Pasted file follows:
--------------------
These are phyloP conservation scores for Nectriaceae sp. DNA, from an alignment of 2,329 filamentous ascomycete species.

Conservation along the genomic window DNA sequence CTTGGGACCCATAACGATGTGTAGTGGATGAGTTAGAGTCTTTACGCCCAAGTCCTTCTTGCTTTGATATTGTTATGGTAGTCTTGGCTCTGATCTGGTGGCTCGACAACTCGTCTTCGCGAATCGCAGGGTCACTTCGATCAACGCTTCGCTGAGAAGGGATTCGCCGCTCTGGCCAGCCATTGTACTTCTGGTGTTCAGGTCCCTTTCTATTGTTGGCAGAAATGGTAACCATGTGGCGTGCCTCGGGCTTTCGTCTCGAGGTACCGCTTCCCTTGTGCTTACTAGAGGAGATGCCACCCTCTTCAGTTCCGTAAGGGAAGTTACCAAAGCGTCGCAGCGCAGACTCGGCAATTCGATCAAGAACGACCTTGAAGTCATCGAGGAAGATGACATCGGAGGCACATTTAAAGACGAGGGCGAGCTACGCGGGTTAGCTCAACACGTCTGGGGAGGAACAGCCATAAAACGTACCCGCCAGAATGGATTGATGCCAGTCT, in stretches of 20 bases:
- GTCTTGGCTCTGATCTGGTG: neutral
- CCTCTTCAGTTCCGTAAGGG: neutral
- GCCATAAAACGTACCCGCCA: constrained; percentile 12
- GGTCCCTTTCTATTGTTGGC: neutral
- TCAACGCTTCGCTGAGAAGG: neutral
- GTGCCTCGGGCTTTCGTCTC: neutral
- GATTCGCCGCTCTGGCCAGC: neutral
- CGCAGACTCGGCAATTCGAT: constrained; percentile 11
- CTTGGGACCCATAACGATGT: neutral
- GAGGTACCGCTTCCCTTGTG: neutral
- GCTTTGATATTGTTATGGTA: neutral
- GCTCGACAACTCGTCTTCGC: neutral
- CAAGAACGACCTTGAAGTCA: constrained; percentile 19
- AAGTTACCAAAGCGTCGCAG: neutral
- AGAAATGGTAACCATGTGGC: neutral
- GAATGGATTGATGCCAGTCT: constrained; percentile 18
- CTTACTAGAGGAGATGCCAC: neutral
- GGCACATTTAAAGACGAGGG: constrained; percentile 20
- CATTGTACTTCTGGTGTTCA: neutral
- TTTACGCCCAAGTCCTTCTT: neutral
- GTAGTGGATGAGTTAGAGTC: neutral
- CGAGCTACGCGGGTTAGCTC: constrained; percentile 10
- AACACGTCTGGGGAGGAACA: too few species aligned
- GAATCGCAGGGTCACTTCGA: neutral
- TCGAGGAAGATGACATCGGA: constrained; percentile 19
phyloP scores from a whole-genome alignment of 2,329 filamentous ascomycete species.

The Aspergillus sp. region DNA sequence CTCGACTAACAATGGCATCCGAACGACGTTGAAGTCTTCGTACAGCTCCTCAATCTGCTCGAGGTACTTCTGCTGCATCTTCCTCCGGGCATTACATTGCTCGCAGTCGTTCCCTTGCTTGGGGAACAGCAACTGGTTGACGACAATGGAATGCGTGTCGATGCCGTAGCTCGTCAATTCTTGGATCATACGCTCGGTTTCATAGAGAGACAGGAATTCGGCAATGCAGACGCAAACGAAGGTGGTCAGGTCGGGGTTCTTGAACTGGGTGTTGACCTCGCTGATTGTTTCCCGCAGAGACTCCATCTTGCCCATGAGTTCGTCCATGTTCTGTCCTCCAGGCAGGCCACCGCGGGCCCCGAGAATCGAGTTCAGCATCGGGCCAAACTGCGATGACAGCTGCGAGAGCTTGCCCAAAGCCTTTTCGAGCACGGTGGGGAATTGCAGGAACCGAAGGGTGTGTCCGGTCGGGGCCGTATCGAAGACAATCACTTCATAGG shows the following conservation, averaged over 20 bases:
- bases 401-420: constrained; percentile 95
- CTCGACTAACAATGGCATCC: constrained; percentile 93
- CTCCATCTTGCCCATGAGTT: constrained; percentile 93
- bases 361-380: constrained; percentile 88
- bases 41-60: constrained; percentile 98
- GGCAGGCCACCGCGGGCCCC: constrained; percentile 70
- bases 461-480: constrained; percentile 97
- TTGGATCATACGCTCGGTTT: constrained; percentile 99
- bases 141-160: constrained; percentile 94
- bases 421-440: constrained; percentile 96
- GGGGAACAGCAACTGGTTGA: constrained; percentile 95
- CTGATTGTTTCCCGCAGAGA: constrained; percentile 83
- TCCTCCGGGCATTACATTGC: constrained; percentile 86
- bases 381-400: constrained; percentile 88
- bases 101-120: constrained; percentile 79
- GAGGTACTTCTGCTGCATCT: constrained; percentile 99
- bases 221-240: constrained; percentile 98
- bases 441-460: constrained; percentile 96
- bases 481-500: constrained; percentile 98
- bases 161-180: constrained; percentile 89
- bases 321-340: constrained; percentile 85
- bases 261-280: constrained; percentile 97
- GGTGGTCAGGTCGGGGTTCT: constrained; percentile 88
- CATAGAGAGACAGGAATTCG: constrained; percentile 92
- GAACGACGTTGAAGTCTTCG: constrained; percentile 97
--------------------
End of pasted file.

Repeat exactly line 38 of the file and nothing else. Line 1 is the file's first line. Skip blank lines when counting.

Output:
- bases 141-160: constrained; percentile 94